Index of Articles
From The Mason County
Journal, Thursday September 2, 1999
Lying on the ground next to the post office is one hundred pounds of muscle, gray hair, teeth, and claws. Stormy's eyes exude intelligence and heart as he proudly holds the earth in place with his massive body.
Stormy is his call name His full name is Hawkridge Tonnerre Doux. Hawkridge is where he was bred in Alberta, Canada and tonnerre doux means quiet thunder in French.
The 5-year old canine stays obediently close to his owners and friends Dennis Brown and Sandi Dunlap, who are concerned about the repercussions on the bouvier world with the new movie A Dog of Flanders in theaters nationwide this week. Dennis is experienced with dogs; he has been training dogs since 1954, when he started with beagles.
Stormy is a Bouvier, a breed of dog from Belgium. In fact, in French the dog is called Bouvier des Flandres, meaning literally, cowherd of Flanders.
The movie features a Bouvier and a boy as they go on an adventure. Dennis and Sandi said they are concerned that the dog pounds will be full of Bouviers and bad accidents will happen if people who don't understand the Bouvier leave the theater and purchase one of these dogs. The same situation happened after 101 Dalmatians.
The movie "is being pushed on Nickelodeon and Animal Planet," Sandi said, "stations that are geared towards kids."
"That's our main focus," Dennis said, "to keep the puppy mills and the indiscriminate breeders and the backyard breeders from cranking these guys out."
"These are herding-group dogs," Dennis said. "They were bred to guard their property and their plot, just like your Australian cattle dog, your German Shepherd, the Rottweiler."
The Bouvier is also a popular guard and police dog.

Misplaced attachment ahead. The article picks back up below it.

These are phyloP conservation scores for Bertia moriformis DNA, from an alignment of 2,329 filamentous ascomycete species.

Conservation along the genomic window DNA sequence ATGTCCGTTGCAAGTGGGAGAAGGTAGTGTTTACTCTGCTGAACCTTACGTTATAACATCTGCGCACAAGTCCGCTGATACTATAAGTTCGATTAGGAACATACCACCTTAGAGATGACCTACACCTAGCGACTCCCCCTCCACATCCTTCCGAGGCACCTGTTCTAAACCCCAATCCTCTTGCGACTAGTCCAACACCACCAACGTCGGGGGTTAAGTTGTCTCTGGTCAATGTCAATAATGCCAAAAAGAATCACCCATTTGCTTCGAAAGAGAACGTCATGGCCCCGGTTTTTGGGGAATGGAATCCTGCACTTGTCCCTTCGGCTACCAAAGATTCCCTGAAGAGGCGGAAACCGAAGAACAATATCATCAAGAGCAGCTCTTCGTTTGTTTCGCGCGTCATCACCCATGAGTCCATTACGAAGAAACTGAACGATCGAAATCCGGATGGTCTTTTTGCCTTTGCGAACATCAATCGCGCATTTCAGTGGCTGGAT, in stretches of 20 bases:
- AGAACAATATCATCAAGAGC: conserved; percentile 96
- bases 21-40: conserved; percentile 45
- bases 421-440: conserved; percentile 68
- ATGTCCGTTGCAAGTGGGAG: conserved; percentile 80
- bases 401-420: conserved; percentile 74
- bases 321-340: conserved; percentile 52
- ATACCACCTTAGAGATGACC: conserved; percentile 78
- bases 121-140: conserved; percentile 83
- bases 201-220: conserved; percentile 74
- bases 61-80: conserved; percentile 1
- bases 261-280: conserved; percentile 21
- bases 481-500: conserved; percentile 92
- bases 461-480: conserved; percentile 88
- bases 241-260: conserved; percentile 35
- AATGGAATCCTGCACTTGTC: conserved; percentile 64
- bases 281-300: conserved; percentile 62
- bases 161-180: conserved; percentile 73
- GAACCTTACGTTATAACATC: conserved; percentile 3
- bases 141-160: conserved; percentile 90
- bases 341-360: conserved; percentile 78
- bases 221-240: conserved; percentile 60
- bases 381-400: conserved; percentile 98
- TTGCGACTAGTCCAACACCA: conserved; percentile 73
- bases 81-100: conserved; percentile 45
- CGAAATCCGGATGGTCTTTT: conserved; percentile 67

"These are sausage -eatin' beer drinkers," Dennis said. "They are not champagne, foo-foo dogs. They're blue collar workers."
[...] Dennis and Sandi said that a Bouvier needs a lot of attention , constant training, and strong-willed, educated owners, who understand what they are getting into when they purchase the dog.
"People that don't know are going to take them home," Dennis said. "They're going to wind up with a monster on their hands and not know what to do with them."
Dennis said that the Bouvier needs discipline and rules - rules which are set up by the owner.
"These dogs set up their own rules if you don't set them up for them," Dennis explained "They find their own job if you don't find a job for them." He said that some of these jobs include digging holes in the yard and destroying the house.
"They will redecorate your house," Sandi said, "in a way that you probably don't want it decorated. You'll have your carpet removed, whether you wanted it removed or not."
"They don't read Better Homes and Garden," Dennis chimed.
[...] "They have not bred the natural dominance out of these dogs," Dennis said. "These dogs want to run things. But at the same time that doesn't mean beat the hell out of them with a stick, because all that means with these guys is you get a resentful dog."
"It is more like a tough-love kind of thing," Sandi agreed.
[...] Stormy trains for approximately two hours a week, Dennis said, to keep his discipline intact, but young Bouviers need much more work.
"Then you are into hours a day," he said "You are probably spending an hour a day socializing. For these guys, that's a lengthy process, relatively complicated and very necessary."
Dennis also said a Bouvier owner shouldn't take the dog to the backyard and train him without professional help.
"You're heading off for a miserable failure if you try that," Dennis said. "It takes a professional." He said that the dog isn't the only one being trained; the owner is also learning how to work with the dog.
[...] Dennis said the massive amounts of hair that falls in giant clumps from a Bouvier's body can be overwhelming for owners.
The price for a Bouvier's regular grooming is quite daunting and done very six weeks. "The cheapest anyone will groom a bouvier for is $20 an hour and we're looking at least a couple of hours," Dennis said.
Sandi said the prices for show grooming are a lot more expensive, and some groomers won't even work on a Bouvier because "it's a one-dog day."
Bouviers not only smell from the massive amounts of hair they carry, but they have a gas problem some people find horrendous.
"Oh, it will peel paint off your walls," Sandi said.
"The word flatulence takes on a whole new meaning with him," Dennis said.
Sandi and Dennis said that if a Bouvier still appealing, potential owners should first talk to a reputable trainer who has experience with the breed.
"We want to protect this breed," Dennis said "We're trying to get a pre-emptive strike out here before what happened to Dalmatians happens to Bouviers."
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